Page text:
Then there's Bonjour-based toys like the AppleTV. If Apple would catch its wireless development efforts up to its coolness factor and price tags, network administrators might actually be able help folks who want to use these gadgets for iDevice-controlled presentations on their standards-based WLANs. On a related note: In higher education, residential wireless networks are big business. Students tend to bring lots of game consoles to their temporary homes, but unfortunately these are another example of a device class that comes with wireless adapters that are living too much in 2002. Same same with commercial-quality printers and projectors. What? You mean the typical business-grade wireless network is actually bigger than a single subnet, has its 802.11b data rates disabled and requires real security? Shut up!
Popular devices like iPads and iPhones can be downright crappy hosts when they refuse to properly roam among APs, randomly choose to jump SSIDs for reasons known only to Apple, and get lots of users squawking about the unreliability of the same networks that perform swimmingly for Microsoft and Android users and pretty much any non-Apple device. The BYOD mania that we're all currently enjoying just exasperates the situation based on having more people to explain reality to when their shiny mobiles misbehave.
It's not fun explaining to frustrated execs that the problem really is their expensive smartphones and there's little you can do to get the devices to stop rebooting every time they try to use the Wi-Fi network while the mobile network connection is also on, but that the carrier has an update available that might help. The world is getting complicated. Smart WLAN designers can deal with low-powered clients and device density, but can do little for a class of clients that is bewilderingly erratic in the wireless department (but unfortunately quite popular).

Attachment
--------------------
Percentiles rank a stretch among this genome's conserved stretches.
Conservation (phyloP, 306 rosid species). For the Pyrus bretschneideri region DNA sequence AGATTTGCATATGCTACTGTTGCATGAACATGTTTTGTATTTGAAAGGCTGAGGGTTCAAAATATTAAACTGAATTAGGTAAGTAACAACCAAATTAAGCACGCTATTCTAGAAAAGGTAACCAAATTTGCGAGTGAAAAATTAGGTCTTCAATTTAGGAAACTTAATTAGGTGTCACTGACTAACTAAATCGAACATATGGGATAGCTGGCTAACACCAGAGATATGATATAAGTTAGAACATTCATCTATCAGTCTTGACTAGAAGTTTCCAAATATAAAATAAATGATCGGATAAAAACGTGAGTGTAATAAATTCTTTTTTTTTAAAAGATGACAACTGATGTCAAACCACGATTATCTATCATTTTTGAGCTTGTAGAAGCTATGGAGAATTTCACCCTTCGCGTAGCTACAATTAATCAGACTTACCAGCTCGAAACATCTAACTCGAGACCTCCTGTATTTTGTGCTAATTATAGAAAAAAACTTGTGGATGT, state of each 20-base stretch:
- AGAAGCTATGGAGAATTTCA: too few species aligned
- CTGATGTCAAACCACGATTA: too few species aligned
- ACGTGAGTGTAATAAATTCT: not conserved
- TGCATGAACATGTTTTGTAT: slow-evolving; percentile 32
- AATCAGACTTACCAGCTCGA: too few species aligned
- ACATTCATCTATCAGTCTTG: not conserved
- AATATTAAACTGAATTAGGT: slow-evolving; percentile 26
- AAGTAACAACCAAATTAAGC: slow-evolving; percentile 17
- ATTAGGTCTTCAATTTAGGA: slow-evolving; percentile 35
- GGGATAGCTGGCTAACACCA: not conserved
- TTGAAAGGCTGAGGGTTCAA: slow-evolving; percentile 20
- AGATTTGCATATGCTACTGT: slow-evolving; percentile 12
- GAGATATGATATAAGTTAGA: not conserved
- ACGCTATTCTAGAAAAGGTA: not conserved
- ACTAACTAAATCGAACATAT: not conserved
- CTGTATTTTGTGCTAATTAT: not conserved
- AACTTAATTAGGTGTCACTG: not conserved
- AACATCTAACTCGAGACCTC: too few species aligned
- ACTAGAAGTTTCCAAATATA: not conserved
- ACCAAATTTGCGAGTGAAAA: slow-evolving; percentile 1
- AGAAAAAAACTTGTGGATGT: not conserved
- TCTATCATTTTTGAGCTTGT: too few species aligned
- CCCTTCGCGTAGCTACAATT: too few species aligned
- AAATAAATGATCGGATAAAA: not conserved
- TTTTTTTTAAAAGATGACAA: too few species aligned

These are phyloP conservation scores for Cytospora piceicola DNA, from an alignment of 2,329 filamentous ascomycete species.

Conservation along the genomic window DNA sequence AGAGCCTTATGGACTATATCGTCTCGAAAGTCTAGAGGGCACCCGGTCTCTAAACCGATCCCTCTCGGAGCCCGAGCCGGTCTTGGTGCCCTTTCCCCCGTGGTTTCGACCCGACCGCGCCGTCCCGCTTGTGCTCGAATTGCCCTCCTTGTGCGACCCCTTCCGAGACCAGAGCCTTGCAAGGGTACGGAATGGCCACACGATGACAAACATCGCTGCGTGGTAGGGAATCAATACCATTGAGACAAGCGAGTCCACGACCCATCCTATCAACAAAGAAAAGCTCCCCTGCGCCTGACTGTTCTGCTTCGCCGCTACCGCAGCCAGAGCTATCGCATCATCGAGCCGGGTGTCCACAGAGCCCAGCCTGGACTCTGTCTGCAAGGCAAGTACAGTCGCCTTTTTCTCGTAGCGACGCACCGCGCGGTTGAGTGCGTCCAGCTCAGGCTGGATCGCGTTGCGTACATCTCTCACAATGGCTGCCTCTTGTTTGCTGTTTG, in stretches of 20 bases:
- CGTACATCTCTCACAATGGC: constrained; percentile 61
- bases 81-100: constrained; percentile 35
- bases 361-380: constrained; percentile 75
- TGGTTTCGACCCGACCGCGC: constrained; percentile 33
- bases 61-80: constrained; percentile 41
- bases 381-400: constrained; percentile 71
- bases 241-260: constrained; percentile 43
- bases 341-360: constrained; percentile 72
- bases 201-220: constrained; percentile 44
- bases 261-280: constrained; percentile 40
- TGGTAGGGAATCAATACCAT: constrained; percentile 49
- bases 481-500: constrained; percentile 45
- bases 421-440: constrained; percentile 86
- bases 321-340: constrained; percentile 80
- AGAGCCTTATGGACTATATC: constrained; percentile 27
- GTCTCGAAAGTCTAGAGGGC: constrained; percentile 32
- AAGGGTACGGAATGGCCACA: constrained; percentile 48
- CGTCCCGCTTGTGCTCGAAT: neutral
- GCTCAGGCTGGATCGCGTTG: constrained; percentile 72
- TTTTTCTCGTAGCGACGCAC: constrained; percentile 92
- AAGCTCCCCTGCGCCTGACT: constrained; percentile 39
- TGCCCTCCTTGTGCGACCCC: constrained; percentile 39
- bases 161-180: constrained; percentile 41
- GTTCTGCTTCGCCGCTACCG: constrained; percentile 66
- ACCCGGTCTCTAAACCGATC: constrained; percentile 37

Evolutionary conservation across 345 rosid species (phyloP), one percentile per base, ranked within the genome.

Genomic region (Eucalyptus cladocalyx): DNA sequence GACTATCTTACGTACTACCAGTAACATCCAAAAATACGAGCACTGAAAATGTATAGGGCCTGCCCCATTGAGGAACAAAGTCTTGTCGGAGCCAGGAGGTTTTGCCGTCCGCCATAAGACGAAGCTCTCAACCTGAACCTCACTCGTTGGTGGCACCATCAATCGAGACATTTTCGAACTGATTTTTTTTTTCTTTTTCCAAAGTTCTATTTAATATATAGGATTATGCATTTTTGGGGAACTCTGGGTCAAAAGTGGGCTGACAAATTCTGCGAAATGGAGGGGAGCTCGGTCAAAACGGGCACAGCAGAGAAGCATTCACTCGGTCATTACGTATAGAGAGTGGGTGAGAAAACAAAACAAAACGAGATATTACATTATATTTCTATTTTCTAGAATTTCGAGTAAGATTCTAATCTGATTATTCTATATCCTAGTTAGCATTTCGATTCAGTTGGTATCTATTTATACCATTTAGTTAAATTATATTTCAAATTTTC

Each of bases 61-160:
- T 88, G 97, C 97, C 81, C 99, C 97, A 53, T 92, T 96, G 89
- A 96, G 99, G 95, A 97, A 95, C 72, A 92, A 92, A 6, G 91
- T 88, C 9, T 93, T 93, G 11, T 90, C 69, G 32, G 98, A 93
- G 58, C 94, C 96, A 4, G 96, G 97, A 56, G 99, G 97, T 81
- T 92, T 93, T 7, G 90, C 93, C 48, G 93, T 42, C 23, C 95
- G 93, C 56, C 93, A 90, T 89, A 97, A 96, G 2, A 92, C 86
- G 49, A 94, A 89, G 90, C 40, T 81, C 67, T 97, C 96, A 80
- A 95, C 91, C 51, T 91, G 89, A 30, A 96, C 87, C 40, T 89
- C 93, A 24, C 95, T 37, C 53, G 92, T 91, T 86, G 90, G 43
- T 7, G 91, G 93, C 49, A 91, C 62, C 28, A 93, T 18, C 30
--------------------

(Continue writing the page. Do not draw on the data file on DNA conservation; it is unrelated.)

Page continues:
Back to BYOD and where it fits in this cry for sanity. Yes, BYOD is here on a scale that can't be ignored. Admirably, an entire market niche has sprung to life rather rapidly and the mobile device management (MDM) vendors are all making full-court presses to drum up business while BYOD is a hot-button issue. But this is also an area where the rhetoric gets hard to take. There's a lot of "Gartner says we'll all need 300% more wireless because of iPads!"-type stuff out there right now. Uh, yeah ... 300% more than what? All wireless environments are not created equal, and some of us saw the future coming and so designed for low-power devices--and lots of 'em. I get the marketing opportunity, I really do. I also get that not every wireless device under the sun has a "right" to be on the network in the name of BYOD, and that the business network still has an operational framework and policy that users need to live with, regardless of who paid for the unit.
Did I mention that the typical wireless professional works hard to keep the wireless networks deeply grounded in standards? Yes, what comes out of the antennas is certainly of 802.11 in origin, but the magic in the middle of these systems is as maddening as anything. It never ceases to amaze me when Vendor B Sales Guy looks shocked that you don't want to take a chance on his stuff when you've got thousands of Vendor A's bits and pieces in service and when A and B are so proprietary where it matters that you can't use them together--as you can with different vendors' Ethernet switches. Even if you're unhappy with your current wireless system for whatever reason, switching or trialing other vendors is far more complex for wireless than it ever was for Ethernet.